Network Scanning with Nmap


Nmap is a powerful network scanning tool which allows you to discover available hosts and resources. Nmap can be very useful for discovering what open doors exist on your network, including services, ports, operating systems, and other fingerprinting information. You should be aware that scanning a network with nmap, without prior permission, can be considered a form of network attack at worst, or network trespassing at best.

You can download nmap for Linux, Windows or MAC at: . Though typically a Linux command line tool, you can install nmap for Windows and run it from the command line, or from a graphical user interface, by installing the Zenmap graphical front end. You can install Zenmap by running the Windows self installer and accepting the installation defaults.

NMAP for Windows

If you are running a Windows desktop operating system and you are new to nmap, I recommend using nmap by running the Zenmap graphical interface. When running nmap from the command line the user has a large array of scanning options and parameters. Zenmap simplifies the use of nmap by limiting the options to a predefined set of pull down options.


The image below is taken from the website, download page


Using NMAP and Zenmap

Using nmap with Zenmap is pretty simple. After launching the program, you need to input the target IP address, the IP address range, or the domain name that you want to scan, next you choose the scanning profile, and then run the scan. The different scanning profiles use predefined choices, providing different scanning options and creating differing results. The power of nmap comes from all of the scanning parameters and options that are available. Running nmap from the command line gives you complete access to all of the command options and parameters.

In the scan below, I input the target IP addresses which will scan hosts 100 to 105. For the scanning profile, I chose the Intense scan, no ping pull down option. You can see the complete scan, as if it were given from the command line by looking at the command input box.

    nmap -T4 -A -v -Pn

nmap is the command which launches the program,
The -T4 argument signifies faster execution,
The -A argument enables OS and version detection, script scanning, and traceroute,
The -v argument enables output verbosity
The -Pn argument bypasses the host discovery and for the pupose of the scan treats all hosts as if they were online.

Nmap Scan Types

Looking at nmap from the command line options or parameters There are four major nmap scan types:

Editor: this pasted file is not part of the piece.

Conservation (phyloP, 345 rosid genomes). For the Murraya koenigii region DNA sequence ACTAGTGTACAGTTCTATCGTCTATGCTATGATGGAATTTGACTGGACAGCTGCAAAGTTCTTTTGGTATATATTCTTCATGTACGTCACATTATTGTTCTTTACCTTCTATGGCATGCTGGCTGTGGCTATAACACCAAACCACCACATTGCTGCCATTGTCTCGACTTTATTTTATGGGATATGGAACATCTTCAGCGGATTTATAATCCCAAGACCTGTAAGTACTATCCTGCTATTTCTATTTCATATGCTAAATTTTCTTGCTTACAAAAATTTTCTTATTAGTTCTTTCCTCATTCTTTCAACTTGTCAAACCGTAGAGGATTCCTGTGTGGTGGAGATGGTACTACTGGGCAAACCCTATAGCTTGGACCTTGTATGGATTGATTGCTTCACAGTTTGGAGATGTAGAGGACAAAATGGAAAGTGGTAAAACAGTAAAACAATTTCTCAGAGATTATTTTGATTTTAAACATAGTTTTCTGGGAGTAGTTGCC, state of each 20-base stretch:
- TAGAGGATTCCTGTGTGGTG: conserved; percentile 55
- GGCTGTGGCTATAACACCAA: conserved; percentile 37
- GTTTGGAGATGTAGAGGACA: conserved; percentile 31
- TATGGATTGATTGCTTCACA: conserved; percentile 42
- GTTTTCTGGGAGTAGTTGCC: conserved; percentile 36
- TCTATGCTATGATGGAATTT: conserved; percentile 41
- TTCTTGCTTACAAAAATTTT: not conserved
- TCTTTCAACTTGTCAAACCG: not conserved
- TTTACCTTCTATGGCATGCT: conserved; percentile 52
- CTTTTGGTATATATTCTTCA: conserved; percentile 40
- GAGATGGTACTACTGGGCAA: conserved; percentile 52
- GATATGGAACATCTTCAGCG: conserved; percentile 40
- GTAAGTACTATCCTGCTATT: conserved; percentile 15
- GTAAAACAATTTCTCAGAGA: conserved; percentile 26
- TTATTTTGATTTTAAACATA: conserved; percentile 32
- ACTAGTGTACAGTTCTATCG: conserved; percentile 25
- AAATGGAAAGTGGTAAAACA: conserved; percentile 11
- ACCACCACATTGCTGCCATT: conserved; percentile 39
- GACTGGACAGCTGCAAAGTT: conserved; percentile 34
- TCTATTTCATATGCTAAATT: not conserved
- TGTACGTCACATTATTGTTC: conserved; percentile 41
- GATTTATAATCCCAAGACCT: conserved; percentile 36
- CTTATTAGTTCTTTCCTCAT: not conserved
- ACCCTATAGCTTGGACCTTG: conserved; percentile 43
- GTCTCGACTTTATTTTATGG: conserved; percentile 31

• TCP connect scan (-sT) – this scan performs a tcp three way handshake with the target computer. You can specify which particular ports you want to scan by also using the -p and supplying the range of numbers you want to scan, like -p1-1023 which would scan ports one to one thousand twenty four. This is a reliable scan to identify open ports on a target host, however it is also easily recognizable by intrusion preventions systems, if you are trying to scan anonymously.
  • SYN scan (-sS) – this scan is also called a stealth scan, in that it starts a three way handshake but does not complete. Though harder to detect, it is detectable by current day firewalls.
  • UDP scan (-sU) – this scan will test to see if there are open udp ports on a target computer. Since udp is a connectionless protocol, this scan will simply tell us whether a port is blocked by returning an icmp unreachable message or if it is open by receiving no message. You could receive a false positive because no response could indicate that the ICMP request or reply was blocked by a network firewall and not the target host.
  • ACK scan (-sA) – this scan will simply test to see if a port is block (filtered) or not. The scan sends out ack packets and waits to see if there is either no response (blocked) or if there is a reset packet (RST) response which would signify an open port.


 Scan a range of IP addresses

Examining the scan results of a single network host, from the host details tab

The scan results has identified an open port at 3389, and a probable operating system type

Author: Dan

Dan teaches computer networking and security classes at Central Oregon Community College.

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